The Universal Intellect was the cause, not just of intellection, but also of reason, imagination and sense (BOL I.4, 103–126; II.2, 175–180; II.3, 117–118; III, 52–53, 57–58, 154). All cognitive acts were instantiations of a single cognitive power, the Universal Intellect, illuminating, like the sun, all things in varying degrees (BOL I.4,122–123; III, 50, 52–53). It made no difference whether we speak of its power as sense, intellect, imagination, vision or hearing (BOL I.4, 114; II.2, 174–175). From the absolutely simple principle, God, in whom all things coincided, “a diversity of cognition flows according to the diversity of species from the Universal Intellect, which is all that is cognizable and cognizing in all things” (BOL I.4, 118, 125–126). Hence, to complement the agent intellect, there was, as Averroes and some scholastic authors had argued, a separate intelligence called the “agent sense” producing sense in animals (BOI II, 456; BOL I.2, 366). Plants and other kinds of vegetation, given that they were animate, also participated in the Universal Intelligence. This was evident in the way that they reacted to their surroundings, for example, when they turned towards the sun or shrank away from fire. Inanimate things such as stones, given that they too were animated, if only vestigially, by the Universal Soul (Section 3), cognized, as demonstrated by their innate appetite to unite themselves with a whole and thereby preserve themselves to best advantage (BOL I.4, 103–104, 107; III, 53, 328, 429. Universal Intelligence was, no less than its companion, the Universal Soul, omnipresent and so all things, even the most imperfect, participated in its intelligence to some degree (BOL I.4, 103–107, 122–123; II.1, 45–46; III, 50–53, 429). “Whatever exists in some way knows in some way” (BOL I.4, 112; similarly, I.4, 118; III, 46). Divine light spread to all things in the universe (BOL II.1, 45–46; III, 35). Even matter, given that it was a substance or parhypostasis (Section 7.2), had a residual cognitive power, one that was evident from its “appetite” for form (BOL I.4, 112; III, 154).

Bernardino Telesio had similarly proposed that sensation was the common means whereby all animate and inanimate things sought to preserve themselves (On the Nature of Things, 1570, I.34–35). Bruno probably knew Telesio’s account but preferred to present his panpsychism as a revival of an ancient doctrine, one that Aristotle, as was his wont, had wrongfully rejected. Empedocles and other ancient philosophers, observed Aristotle (On the Soul, III.3, 427a17–29, 26–27; Metaphysics, IV.5, 1009b12–31) and subsequently many others (e.g., Thomas Aquinas, Contra gentiles, III.84, §§9, 18), had held that “thought and sensation were the same”, believing as they did that “thinking was somatic like perception and that to perceive and to think is done by like unto like”. It was on these grounds, in fact, that Empedocles and Parmenides had argued that bodily attributes conditioned intellect (Aristotle, Metaphysics, IV.5, 1009b12–25; Thomas Aquinas, Commentary on Aristotle’s Metaphysics, IV.12 [§§672–679]), a conclusion that, as mentioned in the previous paragraph but one, Bruno took to heart. It made no difference, he insisted (BOL I.4, 108, 114; II.2, 174), whether we called this universal power of understanding “intellect” or “mind”, as, for example, Empedocles and the Pythagoreans (see Section 4) had done, or, following Epicurus, “sense”. Cognition of whatever kind was the means whereby each “thing”, animate or inanimate, identified and thereby desired the end proper to it, that is, to preserve and perfect itself (BOI II, 692; BOL I.4, 103–104).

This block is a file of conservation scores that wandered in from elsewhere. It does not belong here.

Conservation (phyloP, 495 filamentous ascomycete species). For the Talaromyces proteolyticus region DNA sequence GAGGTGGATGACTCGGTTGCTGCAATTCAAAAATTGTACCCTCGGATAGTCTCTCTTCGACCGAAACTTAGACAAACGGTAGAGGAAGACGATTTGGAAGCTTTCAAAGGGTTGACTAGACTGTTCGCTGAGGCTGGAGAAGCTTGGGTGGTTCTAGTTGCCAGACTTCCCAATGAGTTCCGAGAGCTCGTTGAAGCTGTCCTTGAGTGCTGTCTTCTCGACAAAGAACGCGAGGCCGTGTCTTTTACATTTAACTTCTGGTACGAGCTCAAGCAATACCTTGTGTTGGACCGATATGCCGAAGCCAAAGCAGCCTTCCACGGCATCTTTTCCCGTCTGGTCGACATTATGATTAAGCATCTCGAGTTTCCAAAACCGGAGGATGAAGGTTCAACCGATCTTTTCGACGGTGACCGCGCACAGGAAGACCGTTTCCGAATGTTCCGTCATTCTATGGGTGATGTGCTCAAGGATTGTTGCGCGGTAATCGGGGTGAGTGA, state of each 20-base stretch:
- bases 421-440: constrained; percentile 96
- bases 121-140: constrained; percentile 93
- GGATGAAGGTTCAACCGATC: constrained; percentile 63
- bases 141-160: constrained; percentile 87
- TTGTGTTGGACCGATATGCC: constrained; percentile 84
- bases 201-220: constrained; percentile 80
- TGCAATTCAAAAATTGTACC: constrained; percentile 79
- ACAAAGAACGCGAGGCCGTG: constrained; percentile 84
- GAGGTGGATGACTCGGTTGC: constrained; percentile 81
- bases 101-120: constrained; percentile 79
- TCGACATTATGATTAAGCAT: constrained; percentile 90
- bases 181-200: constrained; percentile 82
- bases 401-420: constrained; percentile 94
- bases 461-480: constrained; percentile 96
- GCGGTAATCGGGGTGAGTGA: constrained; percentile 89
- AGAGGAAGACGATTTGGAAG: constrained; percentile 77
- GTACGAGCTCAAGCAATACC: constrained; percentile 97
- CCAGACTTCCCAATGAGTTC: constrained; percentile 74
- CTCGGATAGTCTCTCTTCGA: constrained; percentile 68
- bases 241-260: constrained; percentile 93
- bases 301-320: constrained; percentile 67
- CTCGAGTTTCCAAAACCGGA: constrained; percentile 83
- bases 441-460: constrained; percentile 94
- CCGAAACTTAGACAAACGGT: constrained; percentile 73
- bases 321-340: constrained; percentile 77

The sum of these considerations was that, in combination, the Universal Intellect and Universal Soul—as explications of the second and third of God’s three intrinsic persons, Being, Intellect and Love—ensured that the One Being, the universe, was not, inappropriately, an undifferentiated and formless image of him but, rather, a coherent multiplicity of discrete, ephemeral, “things”, all of which were endowed with a drive of some kind to preserve themselves. Bruno’s panpsychism or pansensism, in short, was, as he recognized (BOL II.2, 179–180), a corollary of his cosmic interpretation of Parmenidean monism (see Section 5). “God produced the universe” and the latter was orderly because “God was known by the universe” (BOL I.4, 79). Nevertheless, the formative, if unacknowledged, inspiration for the immediacy of this rapport was the Christian idea that God directly made all things (Section 7.1) and that reciprocally all things, whether intellective, rational, sentient or inanimate, “desired” to reunite with Him by the means appropriate to their kind (pseudo-Dionysius, The Divine Names, IV.4, 700A-B [§122], XI.1, 936D-937A [§§385–387]; Thomas Aquinas, Commentary on the Divine Names, IV.3, §§3–5 [§314–318]).